Your Invitation to Mansfield Park

Today in the 200th anniversary of the publication of Mansfield Park, Jane Austen’s third novel. Janeite and Austen scholar Sarah Emsley is organizing “An Invitation to Mansfield Park”, a blog event in honor of the bicentenary. Please join the celebration over the next few months with essays on the novel by many eminent Austen scholars and just plain Janeites like me.

Many thanks to Sarah for organizing this event. The line-up of writers is amazing an I am all anticipation to party like it’s 1814.


Laurel Ann


Sarah Emsley

Mansfield Park You’re invited to a conversation about Jane Austen’s Mansfield Park !

When: from May 9 to December 31, 2014

Where: right here at

I really hope you’ll join us in celebrating 200 years of Austen’s masterpiece. More than forty wonderful people are writing guest posts about Mansfield Park for my blog this year, and I hope you’ll all participate in the discussion in the comments. With exactly one month to go before the 200th anniversary of the novel’s publication, the countdown is on!

An Invitation to Mansfield Park

The party begins on Friday, May 9th, with Lyn Bennett’s thoughts on the first paragraph, followed in the next few weeks by Judith Thompson on Mrs. Norris and adoption, Jennie Duke on Fanny Price at age ten (“though there might not be much in her first appearance to captivate, there was, at least, nothing to disgust her relations”), Cheryl Kinney on Tom Bertram’s assessment of Dr. Grant’s health (“he…

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6 thoughts on “Your Invitation to Mansfield Park

  1. Thanks very much for sending out invitations, Laurel Ann. I appreciate your help with planning the party, and I’m excited to read your contribution to the series. The more I reread Mansfield Park, the more I appreciate its complexities and its brilliance. Happy MP200!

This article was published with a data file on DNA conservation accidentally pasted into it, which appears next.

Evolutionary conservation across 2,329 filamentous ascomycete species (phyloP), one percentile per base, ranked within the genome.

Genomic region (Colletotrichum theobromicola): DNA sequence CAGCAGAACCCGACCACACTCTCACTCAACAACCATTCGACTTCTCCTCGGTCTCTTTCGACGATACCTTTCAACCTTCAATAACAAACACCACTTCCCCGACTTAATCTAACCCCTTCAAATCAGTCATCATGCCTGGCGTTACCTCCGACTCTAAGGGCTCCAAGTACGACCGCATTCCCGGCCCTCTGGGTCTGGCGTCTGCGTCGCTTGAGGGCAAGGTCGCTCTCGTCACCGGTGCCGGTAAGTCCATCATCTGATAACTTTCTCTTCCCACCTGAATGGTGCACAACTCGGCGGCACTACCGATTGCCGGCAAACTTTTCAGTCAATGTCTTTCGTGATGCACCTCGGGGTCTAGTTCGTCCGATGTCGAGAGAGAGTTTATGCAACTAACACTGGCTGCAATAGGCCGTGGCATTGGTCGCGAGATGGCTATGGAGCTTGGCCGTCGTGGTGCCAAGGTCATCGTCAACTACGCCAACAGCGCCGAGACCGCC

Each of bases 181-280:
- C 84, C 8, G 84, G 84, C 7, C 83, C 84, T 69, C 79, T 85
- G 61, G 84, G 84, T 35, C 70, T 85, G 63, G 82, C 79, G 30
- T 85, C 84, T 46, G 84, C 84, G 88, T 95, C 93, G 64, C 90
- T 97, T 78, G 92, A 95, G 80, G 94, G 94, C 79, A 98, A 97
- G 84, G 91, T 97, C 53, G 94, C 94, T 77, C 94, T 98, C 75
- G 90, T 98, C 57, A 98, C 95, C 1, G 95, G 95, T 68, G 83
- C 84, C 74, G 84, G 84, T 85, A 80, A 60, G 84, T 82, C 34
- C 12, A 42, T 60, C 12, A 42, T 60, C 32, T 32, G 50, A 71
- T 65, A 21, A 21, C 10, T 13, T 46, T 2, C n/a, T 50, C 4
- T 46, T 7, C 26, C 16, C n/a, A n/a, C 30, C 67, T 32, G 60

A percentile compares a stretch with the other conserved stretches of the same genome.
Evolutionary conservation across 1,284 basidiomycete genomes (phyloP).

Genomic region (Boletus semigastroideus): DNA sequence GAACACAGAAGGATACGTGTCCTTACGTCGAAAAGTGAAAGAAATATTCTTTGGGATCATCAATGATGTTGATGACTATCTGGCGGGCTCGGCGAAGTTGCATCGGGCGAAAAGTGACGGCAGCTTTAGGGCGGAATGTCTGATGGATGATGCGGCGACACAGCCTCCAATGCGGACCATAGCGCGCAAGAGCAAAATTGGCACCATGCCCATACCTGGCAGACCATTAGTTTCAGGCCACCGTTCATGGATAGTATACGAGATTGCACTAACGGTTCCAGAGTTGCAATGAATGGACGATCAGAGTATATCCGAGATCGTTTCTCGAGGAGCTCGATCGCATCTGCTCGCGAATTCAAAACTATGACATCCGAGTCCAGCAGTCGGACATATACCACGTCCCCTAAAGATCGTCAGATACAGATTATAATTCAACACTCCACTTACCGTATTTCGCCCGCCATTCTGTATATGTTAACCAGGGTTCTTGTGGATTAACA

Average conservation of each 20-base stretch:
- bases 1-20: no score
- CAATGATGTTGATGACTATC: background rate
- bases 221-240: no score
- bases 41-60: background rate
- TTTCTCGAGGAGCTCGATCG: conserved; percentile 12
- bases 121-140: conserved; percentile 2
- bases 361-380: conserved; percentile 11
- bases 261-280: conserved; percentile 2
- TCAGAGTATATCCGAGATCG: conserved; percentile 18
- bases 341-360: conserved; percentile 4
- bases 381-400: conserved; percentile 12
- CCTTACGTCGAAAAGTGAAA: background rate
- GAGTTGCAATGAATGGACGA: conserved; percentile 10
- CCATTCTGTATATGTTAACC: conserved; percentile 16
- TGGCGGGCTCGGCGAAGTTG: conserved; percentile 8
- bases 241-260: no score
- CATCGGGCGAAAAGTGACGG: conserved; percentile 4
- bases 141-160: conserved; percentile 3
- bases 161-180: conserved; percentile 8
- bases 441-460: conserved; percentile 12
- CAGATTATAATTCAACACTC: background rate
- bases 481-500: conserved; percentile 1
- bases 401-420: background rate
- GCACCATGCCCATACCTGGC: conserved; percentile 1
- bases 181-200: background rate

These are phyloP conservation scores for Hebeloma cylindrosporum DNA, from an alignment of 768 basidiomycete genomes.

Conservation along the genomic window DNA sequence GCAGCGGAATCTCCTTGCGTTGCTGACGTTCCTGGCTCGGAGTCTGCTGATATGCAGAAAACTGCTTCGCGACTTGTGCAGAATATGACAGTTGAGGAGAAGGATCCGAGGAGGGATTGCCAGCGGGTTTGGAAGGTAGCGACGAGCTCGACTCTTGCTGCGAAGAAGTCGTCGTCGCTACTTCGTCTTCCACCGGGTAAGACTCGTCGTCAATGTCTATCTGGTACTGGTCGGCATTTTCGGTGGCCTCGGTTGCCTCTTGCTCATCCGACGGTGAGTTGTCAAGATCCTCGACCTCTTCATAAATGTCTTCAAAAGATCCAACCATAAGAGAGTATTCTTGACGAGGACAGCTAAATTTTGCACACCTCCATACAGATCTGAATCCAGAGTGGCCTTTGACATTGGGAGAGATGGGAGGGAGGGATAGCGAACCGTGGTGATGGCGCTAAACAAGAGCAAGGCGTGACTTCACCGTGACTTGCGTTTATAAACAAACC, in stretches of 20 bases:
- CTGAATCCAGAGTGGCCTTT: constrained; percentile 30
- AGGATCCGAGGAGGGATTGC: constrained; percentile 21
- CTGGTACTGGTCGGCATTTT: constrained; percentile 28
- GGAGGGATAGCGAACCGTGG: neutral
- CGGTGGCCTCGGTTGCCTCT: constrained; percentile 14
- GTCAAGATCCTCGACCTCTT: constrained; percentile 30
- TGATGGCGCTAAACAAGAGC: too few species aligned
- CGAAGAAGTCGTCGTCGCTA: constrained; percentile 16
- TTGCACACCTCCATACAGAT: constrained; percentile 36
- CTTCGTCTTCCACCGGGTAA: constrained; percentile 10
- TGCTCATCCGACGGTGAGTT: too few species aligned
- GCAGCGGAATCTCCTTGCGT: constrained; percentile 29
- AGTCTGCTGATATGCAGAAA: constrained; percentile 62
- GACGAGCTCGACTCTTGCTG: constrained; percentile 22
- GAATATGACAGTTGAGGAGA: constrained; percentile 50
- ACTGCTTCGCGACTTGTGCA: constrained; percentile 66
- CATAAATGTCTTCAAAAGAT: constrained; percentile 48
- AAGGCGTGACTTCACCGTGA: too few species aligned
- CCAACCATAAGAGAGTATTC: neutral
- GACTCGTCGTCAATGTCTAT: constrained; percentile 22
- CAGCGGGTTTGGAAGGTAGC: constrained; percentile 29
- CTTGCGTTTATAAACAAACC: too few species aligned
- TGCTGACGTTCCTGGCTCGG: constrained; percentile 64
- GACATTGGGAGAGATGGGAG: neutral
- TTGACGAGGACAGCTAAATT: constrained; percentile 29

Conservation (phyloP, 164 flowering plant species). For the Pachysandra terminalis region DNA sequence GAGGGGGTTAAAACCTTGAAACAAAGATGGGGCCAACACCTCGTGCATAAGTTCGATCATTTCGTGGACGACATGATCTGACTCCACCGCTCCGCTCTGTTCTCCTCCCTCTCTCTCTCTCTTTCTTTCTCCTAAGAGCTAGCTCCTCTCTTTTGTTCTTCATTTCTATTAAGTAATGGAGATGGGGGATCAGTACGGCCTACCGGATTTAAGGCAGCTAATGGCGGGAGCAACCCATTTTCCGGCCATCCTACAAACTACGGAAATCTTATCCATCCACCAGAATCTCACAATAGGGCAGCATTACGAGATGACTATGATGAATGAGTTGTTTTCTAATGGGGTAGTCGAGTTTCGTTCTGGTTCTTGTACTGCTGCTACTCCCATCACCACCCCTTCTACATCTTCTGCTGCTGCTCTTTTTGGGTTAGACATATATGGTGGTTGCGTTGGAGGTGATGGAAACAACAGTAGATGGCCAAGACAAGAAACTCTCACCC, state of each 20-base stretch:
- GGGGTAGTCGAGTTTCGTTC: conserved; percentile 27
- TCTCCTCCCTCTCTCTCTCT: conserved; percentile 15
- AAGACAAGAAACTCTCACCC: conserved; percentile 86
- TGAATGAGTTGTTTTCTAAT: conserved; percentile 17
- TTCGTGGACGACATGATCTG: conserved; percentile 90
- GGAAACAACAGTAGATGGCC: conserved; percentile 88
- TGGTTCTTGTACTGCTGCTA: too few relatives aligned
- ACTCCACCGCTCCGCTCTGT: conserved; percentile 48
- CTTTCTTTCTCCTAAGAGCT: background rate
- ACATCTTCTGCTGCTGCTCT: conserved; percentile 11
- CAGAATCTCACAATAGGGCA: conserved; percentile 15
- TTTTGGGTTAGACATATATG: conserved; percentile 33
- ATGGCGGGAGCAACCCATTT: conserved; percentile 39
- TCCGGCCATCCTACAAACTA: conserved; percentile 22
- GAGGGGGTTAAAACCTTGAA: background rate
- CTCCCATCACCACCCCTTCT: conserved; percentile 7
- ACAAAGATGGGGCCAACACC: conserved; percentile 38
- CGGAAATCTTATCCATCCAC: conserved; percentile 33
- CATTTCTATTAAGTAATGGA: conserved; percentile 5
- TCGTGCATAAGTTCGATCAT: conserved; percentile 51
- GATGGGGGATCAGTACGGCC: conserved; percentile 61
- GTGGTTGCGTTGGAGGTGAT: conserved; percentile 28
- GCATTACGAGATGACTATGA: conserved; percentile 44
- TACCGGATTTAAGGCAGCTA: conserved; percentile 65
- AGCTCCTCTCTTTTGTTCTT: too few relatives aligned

2. The summer I was 13 I was introduced to JA via P&P. I then read S&S, Emma and NA, I was 16 when I 1st read MP. Compared to the spirited Lizzy, the vivacious Emma, passionate Marianne and the curious and imaginative Catherine Morland, I found Fanny both bland and boring. So while I reread the other novels numerous times over the years, I did not reread MP until I saw the BBC adaption with Billie Piper ( yes, I admit to being a big Dr. Who fangirl :). So a mere 25 years after 1st reading MP, I gave Fanny Price another shot and found I felt quite differently about her. I recognized her quite strength, I saw shyness instead of blandness and found a deep personal integrity that was not boring at all. I was awed at the talent that Jane showed in bringing Fanny to life. While MP will never be my favorite JA novel, there is now a copy on my shelf along side the others and a permanent copy in my kindle. And more importantly, to me, is I see the beauty in Fanny and why JA felt the need to tell her story.


    • It does seem to take quite a while for MP to win people over. Thanks for telling your story, Teresa. How interesting that it was Billie Piper as Fanny Price that prompted you to give the novel another try. I haven’t often heard people say good things about that adaptation! I’m so glad it did have the effect of making you want to reread the novel. I read the other five Austen novels first, and I held off on reading MP because I didn’t want to find out the plot — I wanted to know there was an unread Austen novel waiting for me. I didn’t love it right away, but my affection for it has increased over the years, with each rereading. There is always something new in it, and my admiration for Fanny’s strength increases, too.


  3. Don’t expect me to be a ‘neutral’ observer because I’m a staunch Fanny Price admirer and will take on all comers. I’m one of those literary oddities – a manly lover of all things Austen. I’ll stop in from time to time to get and offer my share in the dialogue. I’ve also published reviews in the past at due to Laurel Ann’s generosity. Thanks for hosting…..


    • I’m so glad you’re joining these conversations about Mansfield Park, Jeffrey. I admire Fanny Price, too, and my firm belief in her strength of character is part of what made me want to host this event to honour the 200th anniversary.


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